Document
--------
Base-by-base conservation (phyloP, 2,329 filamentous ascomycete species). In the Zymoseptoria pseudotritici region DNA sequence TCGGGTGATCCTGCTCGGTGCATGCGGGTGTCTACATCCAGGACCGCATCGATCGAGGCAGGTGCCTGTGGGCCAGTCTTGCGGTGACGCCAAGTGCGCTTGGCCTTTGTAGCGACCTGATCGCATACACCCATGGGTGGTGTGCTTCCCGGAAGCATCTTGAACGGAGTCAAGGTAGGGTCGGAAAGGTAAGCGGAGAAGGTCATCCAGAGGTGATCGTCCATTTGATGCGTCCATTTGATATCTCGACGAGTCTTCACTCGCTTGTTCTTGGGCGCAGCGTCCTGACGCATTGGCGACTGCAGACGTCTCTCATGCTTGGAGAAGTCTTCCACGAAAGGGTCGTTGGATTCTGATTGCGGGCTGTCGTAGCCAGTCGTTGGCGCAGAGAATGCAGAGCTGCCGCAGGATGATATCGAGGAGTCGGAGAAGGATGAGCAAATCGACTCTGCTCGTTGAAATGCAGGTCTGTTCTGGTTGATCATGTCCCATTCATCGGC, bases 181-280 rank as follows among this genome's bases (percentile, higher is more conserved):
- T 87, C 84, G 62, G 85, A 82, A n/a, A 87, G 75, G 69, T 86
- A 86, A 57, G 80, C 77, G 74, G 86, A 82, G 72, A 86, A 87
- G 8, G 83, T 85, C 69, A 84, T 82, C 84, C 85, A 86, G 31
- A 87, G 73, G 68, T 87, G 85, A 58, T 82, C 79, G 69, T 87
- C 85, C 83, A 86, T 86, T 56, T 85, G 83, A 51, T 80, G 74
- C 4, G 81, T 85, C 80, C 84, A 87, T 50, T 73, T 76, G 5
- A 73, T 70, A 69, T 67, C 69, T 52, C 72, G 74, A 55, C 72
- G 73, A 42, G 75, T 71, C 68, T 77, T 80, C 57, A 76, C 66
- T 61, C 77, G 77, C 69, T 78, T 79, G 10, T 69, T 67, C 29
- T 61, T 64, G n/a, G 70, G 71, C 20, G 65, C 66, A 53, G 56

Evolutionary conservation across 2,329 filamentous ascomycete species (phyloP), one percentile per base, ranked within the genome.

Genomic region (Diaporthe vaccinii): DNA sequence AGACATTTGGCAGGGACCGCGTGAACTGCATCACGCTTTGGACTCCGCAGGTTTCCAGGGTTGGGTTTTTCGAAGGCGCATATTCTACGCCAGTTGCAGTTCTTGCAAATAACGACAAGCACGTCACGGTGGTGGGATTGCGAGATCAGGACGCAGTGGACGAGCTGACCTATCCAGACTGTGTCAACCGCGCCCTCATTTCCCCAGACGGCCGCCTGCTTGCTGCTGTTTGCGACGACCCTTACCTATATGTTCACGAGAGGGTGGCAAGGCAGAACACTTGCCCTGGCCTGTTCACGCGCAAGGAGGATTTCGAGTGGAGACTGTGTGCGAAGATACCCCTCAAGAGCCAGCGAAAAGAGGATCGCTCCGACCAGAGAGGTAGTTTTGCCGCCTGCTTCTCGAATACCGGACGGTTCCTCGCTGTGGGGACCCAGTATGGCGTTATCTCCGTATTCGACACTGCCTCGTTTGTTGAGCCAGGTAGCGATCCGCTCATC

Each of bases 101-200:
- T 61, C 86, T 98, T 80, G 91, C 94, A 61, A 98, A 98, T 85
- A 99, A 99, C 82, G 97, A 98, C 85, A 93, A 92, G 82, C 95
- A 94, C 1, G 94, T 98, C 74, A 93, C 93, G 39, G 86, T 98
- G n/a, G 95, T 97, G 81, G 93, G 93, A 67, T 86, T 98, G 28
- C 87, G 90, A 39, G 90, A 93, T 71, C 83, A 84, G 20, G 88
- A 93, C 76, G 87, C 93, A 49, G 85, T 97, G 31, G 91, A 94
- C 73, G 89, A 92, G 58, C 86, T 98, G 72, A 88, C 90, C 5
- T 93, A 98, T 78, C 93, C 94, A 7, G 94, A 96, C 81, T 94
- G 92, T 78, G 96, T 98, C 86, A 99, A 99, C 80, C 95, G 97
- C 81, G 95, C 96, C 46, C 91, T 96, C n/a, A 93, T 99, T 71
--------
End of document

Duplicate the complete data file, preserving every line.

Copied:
Base-by-base conservation (phyloP, 2,329 filamentous ascomycete species). In the Zymoseptoria pseudotritici region DNA sequence TCGGGTGATCCTGCTCGGTGCATGCGGGTGTCTACATCCAGGACCGCATCGATCGAGGCAGGTGCCTGTGGGCCAGTCTTGCGGTGACGCCAAGTGCGCTTGGCCTTTGTAGCGACCTGATCGCATACACCCATGGGTGGTGTGCTTCCCGGAAGCATCTTGAACGGAGTCAAGGTAGGGTCGGAAAGGTAAGCGGAGAAGGTCATCCAGAGGTGATCGTCCATTTGATGCGTCCATTTGATATCTCGACGAGTCTTCACTCGCTTGTTCTTGGGCGCAGCGTCCTGACGCATTGGCGACTGCAGACGTCTCTCATGCTTGGAGAAGTCTTCCACGAAAGGGTCGTTGGATTCTGATTGCGGGCTGTCGTAGCCAGTCGTTGGCGCAGAGAATGCAGAGCTGCCGCAGGATGATATCGAGGAGTCGGAGAAGGATGAGCAAATCGACTCTGCTCGTTGAAATGCAGGTCTGTTCTGGTTGATCATGTCCCATTCATCGGC, bases 181-280 rank as follows among this genome's bases (percentile, higher is more conserved):
- T 87, C 84, G 62, G 85, A 82, A n/a, A 87, G 75, G 69, T 86
- A 86, A 57, G 80, C 77, G 74, G 86, A 82, G 72, A 86, A 87
- G 8, G 83, T 85, C 69, A 84, T 82, C 84, C 85, A 86, G 31
- A 87, G 73, G 68, T 87, G 85, A 58, T 82, C 79, G 69, T 87
- C 85, C 83, A 86, T 86, T 56, T 85, G 83, A 51, T 80, G 74
- C 4, G 81, T 85, C 80, C 84, A 87, T 50, T 73, T 76, G 5
- A 73, T 70, A 69, T 67, C 69, T 52, C 72, G 74, A 55, C 72
- G 73, A 42, G 75, T 71, C 68, T 77, T 80, C 57, A 76, C 66
- T 61, C 77, G 77, C 69, T 78, T 79, G 10, T 69, T 67, C 29
- T 61, T 64, G n/a, G 70, G 71, C 20, G 65, C 66, A 53, G 56

Evolutionary conservation across 2,329 filamentous ascomycete species (phyloP), one percentile per base, ranked within the genome.

Genomic region (Diaporthe vaccinii): DNA sequence AGACATTTGGCAGGGACCGCGTGAACTGCATCACGCTTTGGACTCCGCAGGTTTCCAGGGTTGGGTTTTTCGAAGGCGCATATTCTACGCCAGTTGCAGTTCTTGCAAATAACGACAAGCACGTCACGGTGGTGGGATTGCGAGATCAGGACGCAGTGGACGAGCTGACCTATCCAGACTGTGTCAACCGCGCCCTCATTTCCCCAGACGGCCGCCTGCTTGCTGCTGTTTGCGACGACCCTTACCTATATGTTCACGAGAGGGTGGCAAGGCAGAACACTTGCCCTGGCCTGTTCACGCGCAAGGAGGATTTCGAGTGGAGACTGTGTGCGAAGATACCCCTCAAGAGCCAGCGAAAAGAGGATCGCTCCGACCAGAGAGGTAGTTTTGCCGCCTGCTTCTCGAATACCGGACGGTTCCTCGCTGTGGGGACCCAGTATGGCGTTATCTCCGTATTCGACACTGCCTCGTTTGTTGAGCCAGGTAGCGATCCGCTCATC

Each of bases 101-200:
- T 61, C 86, T 98, T 80, G 91, C 94, A 61, A 98, A 98, T 85
- A 99, A 99, C 82, G 97, A 98, C 85, A 93, A 92, G 82, C 95
- A 94, C 1, G 94, T 98, C 74, A 93, C 93, G 39, G 86, T 98
- G n/a, G 95, T 97, G 81, G 93, G 93, A 67, T 86, T 98, G 28
- C 87, G 90, A 39, G 90, A 93, T 71, C 83, A 84, G 20, G 88
- A 93, C 76, G 87, C 93, A 49, G 85, T 97, G 31, G 91, A 94
- C 73, G 89, A 92, G 58, C 86, T 98, G 72, A 88, C 90, C 5
- T 93, A 98, T 78, C 93, C 94, A 7, G 94, A 96, C 81, T 94
- G 92, T 78, G 96, T 98, C 86, A 99, A 99, C 80, C 95, G 97
- C 81, G 95, C 96, C 46, C 91, T 96, C n/a, A 93, T 99, T 71